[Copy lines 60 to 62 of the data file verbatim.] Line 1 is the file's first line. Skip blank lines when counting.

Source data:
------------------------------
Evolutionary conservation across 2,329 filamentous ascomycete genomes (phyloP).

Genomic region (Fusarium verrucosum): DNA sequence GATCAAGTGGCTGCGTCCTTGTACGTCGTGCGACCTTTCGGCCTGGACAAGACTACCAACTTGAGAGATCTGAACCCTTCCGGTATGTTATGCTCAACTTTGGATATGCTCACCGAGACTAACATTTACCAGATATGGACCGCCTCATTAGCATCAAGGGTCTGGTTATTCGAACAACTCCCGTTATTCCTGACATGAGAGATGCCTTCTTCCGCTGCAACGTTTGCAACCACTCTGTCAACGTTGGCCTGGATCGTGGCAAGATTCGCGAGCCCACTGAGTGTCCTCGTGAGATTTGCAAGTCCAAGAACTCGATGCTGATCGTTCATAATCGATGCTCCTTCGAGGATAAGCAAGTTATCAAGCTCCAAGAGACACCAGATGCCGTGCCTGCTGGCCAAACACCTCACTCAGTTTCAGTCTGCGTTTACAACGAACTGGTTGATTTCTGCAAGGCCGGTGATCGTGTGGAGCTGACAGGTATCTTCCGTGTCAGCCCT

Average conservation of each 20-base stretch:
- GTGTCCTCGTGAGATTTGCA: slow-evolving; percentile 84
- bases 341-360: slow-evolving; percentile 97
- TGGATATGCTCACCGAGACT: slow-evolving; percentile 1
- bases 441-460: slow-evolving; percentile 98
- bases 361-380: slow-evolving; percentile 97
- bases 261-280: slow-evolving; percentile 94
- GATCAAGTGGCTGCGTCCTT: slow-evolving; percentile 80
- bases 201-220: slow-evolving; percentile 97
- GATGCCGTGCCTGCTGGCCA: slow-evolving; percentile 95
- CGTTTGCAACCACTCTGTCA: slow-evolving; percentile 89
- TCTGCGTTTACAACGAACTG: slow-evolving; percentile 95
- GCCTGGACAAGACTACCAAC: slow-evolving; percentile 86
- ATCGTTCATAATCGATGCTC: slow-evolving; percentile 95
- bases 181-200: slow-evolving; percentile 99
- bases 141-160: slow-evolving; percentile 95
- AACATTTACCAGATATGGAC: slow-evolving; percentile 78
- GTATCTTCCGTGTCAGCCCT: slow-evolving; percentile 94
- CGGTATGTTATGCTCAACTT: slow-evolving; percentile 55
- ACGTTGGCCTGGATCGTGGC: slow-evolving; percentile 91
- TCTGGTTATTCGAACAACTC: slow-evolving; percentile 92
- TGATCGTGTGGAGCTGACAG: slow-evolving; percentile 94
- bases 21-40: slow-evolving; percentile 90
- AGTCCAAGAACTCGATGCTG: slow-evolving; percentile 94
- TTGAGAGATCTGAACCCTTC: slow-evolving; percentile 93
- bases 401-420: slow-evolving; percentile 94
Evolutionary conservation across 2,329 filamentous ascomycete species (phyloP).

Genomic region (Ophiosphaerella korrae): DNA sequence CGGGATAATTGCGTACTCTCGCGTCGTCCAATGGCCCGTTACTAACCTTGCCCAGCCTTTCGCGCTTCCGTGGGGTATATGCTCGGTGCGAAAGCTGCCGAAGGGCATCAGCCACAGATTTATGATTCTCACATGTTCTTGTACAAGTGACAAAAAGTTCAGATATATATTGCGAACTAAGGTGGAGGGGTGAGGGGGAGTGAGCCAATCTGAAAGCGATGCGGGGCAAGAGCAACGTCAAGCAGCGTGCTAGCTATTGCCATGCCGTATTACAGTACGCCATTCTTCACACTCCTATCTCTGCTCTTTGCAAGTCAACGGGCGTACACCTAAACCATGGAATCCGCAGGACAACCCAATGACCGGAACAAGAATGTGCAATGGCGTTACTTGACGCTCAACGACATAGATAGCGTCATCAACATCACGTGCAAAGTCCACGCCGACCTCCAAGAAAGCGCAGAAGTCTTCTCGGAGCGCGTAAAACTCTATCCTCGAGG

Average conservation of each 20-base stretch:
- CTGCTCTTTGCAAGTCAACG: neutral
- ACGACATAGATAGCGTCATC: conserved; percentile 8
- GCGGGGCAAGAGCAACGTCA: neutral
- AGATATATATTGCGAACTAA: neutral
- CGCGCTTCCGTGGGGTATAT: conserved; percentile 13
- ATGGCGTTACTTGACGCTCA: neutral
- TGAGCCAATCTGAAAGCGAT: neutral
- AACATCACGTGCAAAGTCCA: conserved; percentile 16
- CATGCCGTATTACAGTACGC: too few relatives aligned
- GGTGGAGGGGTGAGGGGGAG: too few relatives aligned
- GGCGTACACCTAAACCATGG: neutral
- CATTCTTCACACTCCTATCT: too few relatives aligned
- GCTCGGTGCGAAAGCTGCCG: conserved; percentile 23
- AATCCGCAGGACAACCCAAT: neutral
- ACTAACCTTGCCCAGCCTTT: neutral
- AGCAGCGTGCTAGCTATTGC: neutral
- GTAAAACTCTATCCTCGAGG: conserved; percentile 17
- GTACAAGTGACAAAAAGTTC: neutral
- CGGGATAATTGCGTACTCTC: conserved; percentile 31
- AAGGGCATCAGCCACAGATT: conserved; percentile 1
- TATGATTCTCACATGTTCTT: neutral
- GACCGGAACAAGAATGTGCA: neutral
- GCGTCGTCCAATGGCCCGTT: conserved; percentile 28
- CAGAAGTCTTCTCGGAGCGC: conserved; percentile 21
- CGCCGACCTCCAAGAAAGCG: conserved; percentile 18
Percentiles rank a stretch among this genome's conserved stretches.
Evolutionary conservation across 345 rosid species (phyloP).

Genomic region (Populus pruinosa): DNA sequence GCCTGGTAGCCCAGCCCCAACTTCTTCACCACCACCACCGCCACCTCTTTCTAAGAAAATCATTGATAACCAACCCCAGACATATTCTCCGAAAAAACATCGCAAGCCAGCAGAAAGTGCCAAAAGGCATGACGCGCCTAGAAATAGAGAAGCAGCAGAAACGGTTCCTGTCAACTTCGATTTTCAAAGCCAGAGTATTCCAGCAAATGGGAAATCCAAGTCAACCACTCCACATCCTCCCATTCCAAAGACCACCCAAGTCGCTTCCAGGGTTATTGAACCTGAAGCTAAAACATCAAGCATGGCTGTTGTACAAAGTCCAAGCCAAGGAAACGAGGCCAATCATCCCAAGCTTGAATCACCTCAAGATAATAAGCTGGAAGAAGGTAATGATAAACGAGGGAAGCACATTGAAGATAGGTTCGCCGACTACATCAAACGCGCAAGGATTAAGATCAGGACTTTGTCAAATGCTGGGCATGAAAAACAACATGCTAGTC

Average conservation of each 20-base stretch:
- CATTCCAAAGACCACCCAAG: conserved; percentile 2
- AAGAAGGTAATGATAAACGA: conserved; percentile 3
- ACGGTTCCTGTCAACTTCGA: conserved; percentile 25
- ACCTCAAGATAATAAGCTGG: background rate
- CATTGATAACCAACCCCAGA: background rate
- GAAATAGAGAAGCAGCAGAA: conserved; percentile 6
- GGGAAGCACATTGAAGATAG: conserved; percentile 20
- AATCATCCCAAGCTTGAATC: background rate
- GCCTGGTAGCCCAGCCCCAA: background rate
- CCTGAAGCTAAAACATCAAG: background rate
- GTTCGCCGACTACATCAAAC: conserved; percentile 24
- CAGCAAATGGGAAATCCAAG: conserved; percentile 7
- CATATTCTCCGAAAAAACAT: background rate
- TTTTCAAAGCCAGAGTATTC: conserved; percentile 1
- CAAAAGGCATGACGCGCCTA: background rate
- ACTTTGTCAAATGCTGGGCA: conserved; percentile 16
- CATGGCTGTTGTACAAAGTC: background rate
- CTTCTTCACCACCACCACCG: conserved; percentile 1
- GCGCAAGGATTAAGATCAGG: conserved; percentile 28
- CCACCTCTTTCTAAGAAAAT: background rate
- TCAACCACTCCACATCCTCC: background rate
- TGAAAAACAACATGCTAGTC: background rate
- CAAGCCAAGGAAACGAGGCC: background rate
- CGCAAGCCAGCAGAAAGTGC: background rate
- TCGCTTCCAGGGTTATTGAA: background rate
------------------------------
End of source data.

Average conservation of each 20-base stretch:
- CATTCCAAAGACCACCCAAG: conserved; percentile 2
- AAGAAGGTAATGATAAACGA: conserved; percentile 3